Verstappen was lighting it up purple but Hamilton trailing behind erased them 1 by 1 and at the end of his lap with 9 minutes remaining, it was to the top with a 1:42.384.
8 minutes to go and Bottas was keeping his powder dry as Ocon improved on Perez time to take P3 away from his teammate. P6 for Ricciado along the way and as the clock crossed the 7 minute marker it was Raikkonen on the board setting purples for S1.
Or maybe not as Bottas finally banged home a P4 and with a track temp of 48°C perhaps the explanation for the switch in performance from FP3 could be explained by the 10°C drop in temperature.
4 minutes to go and Hamilton to the 41’s with Verstappen and Raikkonen trailed by Ricciardo and Vettel. With it all to do were Grosjean and Ericsson as with the penalties for Macca and Palmer out it was job done for the rest. Wehrlein and Hulkenberg were still at risk, though, so there was some action yet to come.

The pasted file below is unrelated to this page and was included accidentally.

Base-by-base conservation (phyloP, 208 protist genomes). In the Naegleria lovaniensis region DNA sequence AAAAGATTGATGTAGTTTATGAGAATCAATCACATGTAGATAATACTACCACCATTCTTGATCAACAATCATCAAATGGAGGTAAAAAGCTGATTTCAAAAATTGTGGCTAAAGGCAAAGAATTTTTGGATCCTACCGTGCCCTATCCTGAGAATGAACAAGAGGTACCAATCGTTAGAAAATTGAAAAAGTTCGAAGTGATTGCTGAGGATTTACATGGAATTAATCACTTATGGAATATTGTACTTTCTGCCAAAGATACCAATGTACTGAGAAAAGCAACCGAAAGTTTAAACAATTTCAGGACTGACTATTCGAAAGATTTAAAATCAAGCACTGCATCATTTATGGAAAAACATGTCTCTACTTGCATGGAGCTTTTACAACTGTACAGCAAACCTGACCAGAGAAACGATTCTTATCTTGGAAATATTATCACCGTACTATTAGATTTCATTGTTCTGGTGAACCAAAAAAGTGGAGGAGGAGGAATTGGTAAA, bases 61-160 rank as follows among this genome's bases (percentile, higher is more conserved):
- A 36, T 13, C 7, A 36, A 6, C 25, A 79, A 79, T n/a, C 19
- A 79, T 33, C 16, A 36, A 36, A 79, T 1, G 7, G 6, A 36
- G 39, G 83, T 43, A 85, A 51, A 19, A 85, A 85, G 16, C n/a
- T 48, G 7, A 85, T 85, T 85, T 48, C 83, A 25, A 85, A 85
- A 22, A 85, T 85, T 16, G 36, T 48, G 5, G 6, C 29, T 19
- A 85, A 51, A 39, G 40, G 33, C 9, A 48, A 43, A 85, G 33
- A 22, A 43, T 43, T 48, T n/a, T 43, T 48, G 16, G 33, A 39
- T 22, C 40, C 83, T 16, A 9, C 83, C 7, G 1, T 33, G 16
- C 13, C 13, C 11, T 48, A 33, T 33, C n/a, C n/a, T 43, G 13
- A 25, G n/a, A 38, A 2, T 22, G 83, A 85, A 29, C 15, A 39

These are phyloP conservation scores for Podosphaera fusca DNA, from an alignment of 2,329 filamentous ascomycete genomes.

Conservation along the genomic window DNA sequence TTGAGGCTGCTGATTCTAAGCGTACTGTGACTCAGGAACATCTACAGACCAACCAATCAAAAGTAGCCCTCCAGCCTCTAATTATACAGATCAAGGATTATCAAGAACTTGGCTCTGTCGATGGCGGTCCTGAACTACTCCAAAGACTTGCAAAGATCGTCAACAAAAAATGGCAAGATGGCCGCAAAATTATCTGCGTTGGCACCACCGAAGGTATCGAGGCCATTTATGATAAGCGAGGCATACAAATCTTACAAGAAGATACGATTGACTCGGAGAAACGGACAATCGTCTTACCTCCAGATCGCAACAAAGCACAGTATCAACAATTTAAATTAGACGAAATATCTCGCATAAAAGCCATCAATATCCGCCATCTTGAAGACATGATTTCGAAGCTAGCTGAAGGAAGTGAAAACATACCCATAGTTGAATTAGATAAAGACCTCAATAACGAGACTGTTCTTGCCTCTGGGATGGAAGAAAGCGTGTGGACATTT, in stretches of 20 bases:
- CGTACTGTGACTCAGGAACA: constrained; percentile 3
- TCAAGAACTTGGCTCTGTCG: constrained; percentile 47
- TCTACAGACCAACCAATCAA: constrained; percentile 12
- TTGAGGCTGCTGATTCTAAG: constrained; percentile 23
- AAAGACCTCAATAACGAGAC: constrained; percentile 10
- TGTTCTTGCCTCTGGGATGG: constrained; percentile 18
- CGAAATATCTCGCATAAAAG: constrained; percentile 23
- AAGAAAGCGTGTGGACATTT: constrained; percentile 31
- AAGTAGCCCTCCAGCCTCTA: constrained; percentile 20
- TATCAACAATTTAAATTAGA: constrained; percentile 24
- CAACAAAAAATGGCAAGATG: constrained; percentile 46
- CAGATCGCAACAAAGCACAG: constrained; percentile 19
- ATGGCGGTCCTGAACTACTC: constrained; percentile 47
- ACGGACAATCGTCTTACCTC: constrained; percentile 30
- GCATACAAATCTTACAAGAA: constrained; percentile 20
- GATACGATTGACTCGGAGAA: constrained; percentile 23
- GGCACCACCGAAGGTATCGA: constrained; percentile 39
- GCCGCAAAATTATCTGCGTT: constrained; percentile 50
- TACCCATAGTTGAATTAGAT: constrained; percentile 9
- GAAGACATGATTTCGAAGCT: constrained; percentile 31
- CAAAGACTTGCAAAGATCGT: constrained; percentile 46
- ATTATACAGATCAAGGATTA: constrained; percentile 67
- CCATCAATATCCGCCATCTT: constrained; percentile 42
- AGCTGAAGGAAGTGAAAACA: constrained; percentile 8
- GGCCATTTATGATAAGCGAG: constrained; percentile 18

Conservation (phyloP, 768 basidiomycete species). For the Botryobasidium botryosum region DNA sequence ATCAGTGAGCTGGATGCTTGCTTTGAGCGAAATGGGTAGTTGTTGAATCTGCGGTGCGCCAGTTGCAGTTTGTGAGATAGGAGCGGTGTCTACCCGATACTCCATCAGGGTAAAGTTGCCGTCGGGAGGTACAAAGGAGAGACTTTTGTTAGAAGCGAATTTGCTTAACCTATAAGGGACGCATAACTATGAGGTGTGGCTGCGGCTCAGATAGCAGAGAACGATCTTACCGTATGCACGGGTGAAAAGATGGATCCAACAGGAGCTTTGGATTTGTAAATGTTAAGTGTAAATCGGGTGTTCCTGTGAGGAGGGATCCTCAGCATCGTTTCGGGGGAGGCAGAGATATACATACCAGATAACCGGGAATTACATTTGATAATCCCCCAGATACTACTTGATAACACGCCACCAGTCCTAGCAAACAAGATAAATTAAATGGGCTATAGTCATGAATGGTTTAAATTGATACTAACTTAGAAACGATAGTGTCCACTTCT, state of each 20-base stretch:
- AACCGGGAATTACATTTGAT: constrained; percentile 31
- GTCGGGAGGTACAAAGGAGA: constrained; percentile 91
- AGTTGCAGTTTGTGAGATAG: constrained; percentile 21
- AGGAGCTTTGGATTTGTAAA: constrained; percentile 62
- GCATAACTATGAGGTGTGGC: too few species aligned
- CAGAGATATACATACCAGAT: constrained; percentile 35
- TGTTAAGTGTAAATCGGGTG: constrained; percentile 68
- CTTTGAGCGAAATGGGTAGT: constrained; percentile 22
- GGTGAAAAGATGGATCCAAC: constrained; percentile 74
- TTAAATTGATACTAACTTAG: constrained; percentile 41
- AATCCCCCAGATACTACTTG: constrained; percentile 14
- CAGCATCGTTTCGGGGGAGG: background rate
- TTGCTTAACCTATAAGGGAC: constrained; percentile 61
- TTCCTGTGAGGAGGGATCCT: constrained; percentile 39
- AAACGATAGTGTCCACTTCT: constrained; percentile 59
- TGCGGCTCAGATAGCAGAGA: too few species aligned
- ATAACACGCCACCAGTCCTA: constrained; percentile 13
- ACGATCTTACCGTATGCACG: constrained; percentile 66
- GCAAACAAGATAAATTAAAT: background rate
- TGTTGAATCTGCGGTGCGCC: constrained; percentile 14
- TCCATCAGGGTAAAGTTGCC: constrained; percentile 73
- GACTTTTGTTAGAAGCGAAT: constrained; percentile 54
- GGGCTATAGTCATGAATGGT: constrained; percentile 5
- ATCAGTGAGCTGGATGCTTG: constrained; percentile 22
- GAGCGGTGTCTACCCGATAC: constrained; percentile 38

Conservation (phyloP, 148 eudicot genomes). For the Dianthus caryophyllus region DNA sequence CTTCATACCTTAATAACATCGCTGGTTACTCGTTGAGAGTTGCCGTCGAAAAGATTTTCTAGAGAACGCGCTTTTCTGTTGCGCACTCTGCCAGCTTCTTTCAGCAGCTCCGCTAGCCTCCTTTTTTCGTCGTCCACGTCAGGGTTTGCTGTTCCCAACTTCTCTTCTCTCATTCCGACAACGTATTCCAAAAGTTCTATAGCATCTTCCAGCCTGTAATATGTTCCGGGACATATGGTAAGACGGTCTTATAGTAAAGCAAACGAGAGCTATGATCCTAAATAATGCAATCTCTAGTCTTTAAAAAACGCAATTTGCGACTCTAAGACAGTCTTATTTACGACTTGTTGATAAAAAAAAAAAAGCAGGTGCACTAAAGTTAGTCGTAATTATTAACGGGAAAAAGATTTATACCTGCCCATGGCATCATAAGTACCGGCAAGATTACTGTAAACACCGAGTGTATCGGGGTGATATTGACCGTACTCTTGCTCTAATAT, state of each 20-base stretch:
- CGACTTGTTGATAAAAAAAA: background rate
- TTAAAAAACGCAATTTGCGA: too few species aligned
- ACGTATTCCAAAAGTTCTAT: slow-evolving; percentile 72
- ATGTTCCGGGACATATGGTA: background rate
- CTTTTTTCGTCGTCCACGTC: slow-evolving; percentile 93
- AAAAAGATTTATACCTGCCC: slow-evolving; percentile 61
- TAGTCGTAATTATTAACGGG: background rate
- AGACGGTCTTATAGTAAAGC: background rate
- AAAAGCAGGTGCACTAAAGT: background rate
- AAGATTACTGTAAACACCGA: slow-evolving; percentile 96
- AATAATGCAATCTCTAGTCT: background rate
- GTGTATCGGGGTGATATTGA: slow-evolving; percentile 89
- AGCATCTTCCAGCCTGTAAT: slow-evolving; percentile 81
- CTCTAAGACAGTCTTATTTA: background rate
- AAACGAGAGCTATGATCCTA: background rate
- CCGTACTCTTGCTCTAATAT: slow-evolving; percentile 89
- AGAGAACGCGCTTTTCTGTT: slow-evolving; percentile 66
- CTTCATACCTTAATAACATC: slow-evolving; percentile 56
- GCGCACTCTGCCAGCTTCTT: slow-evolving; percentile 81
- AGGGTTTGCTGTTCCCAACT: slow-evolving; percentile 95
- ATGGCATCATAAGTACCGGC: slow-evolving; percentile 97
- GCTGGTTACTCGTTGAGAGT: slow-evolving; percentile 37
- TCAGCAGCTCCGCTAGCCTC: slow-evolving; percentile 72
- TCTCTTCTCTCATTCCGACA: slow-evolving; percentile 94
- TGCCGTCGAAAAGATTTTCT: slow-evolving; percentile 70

Under a minute and on hot laps were the Willams. Massa missed a corner and reversed game over. Ericsson was on it but was only able to improve to P18. Grosjean too was flying with Wehrlein in P15. But not a great effort by the fickle HAAS with RoGro only able to hit P17 whilst his teammate managed a P14. Alonso, Grosjean, Ericsson, Vandoorne and the ever luckless Palmer were headed to the canapes (to be fair, he’d probably been at them all session) whilst the rest turned it around for Q2.
Bottas led the way for the second session but it was Raikkonen to P1 first, after Massa had a near miss again at the corner that claimed Perez yesterday.
10 minutes to go and it was Vettel taking it away from Raikkonen, but it was child’s play for the Mercedes’ to take it away from them, with Hamilton dipping into the 1:41’s and Bottas just 0.04s off him in P2.
Raikkonen retook the lead from his teammate with Verstappen rocking P4 after painting the walls with his tyres on his effort.